Certain organic substances change color in dilute solution when the hydronium ion concentration reaches a particular value. For example, phenolphthalein is a colorless substance in any aqueous solution with a hydronium ion concentration greater than 5.0 × 10−9 M (pH < 8.3). In more basic solutions where the hydronium ion concentration is less than 5.0 × 10−9 M (pH > 8.3), it is red or pink. Substances such as phenolphthalein, which can be used to determine the pH of a solution, are called acid-base indicators. Acid-base indicators are either weak organic acids or weak organic bases.
The equilibrium in a solution of the acid-base indicator methyl orange, a weak acid, can be represented by an equation in which we use HIn as a simple representation for the complex methyl orange molecule:
The anion of methyl orange, In−, is yellow, and the nonionized form, HIn, is red. When we add acid to a solution of methyl orange, the increased hydronium ion concentration shifts the equilibrium toward the nonionized red form, in accordance with Le Châtelier’s principle. If we add base, we shift the equilibrium towards the yellow form. This behavior is completely analogous to the action of buffers.
The perceived color of an indicator solution is determined by the ratio of the concentrations of the two species In− and HIn. If most of the indicator (typically about 60−90% or more) is present as In−, the perceived color of the solution is yellow. If most is present as HIn, then the solution color appears red. The Henderson-Hasselbalch equation is useful for understanding the relationship between the pH of an indicator solution and its composition (thus, perceived color):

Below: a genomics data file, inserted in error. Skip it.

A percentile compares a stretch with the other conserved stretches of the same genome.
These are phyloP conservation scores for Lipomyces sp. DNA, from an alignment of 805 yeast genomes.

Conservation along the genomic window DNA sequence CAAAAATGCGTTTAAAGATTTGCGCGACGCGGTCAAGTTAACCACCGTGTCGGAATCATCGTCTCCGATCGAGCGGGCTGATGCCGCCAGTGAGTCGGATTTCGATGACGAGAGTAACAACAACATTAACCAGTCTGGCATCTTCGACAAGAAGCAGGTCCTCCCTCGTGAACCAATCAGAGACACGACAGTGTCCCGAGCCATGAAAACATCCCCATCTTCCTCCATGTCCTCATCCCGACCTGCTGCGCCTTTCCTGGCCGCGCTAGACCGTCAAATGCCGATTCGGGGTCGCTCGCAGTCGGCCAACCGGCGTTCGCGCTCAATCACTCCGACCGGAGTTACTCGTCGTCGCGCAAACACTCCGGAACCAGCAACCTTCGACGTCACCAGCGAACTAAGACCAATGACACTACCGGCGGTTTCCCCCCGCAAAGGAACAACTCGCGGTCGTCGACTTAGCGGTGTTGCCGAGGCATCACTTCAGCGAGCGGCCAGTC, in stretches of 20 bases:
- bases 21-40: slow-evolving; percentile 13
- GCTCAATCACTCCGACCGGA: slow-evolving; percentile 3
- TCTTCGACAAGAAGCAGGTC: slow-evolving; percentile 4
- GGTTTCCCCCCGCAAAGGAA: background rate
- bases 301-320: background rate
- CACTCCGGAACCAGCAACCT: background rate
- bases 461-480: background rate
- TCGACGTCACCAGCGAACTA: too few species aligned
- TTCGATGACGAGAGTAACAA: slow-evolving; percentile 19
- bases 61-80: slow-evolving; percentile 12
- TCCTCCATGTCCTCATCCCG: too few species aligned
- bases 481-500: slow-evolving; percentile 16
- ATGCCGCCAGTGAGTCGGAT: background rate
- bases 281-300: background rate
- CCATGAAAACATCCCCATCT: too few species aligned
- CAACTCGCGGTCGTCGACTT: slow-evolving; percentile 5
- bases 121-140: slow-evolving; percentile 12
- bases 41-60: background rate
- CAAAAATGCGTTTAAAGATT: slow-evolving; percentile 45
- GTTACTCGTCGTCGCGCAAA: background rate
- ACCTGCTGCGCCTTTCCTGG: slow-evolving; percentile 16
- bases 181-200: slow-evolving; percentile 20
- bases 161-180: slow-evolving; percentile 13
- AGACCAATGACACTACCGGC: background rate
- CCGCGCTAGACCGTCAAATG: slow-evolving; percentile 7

In solutions where pH > pKa, the logarithmic term must be positive, indicating an excess of the conjugate base form of the indicator (yellow solution). When pH > pKa, the log term must be negative, indicating an excess of the conjugate acid (red solution). When the solution pH is close to the indicator pKa, appreciable amounts of both conjugate partners are present, and the solution color is that of an additive combination of each (yellow and red, yielding orange). The color change interval (or pH interval) for an acid-base indicator is defined as the range of pH values over which a change in color is observed, and for most indicators this range is approximately pKa ± 1.
There are many different acid-base indicators that cover a wide range of pH values and can be used to determine the approximate pH of an unknown solution by process of elimination. Universal indicators and pH paper contain a mixture of indicators and exhibit different colors at different pHs.
This text is adapted from Openstax, Chemistry 2e, Section 14.7: Acid-Base Titrations.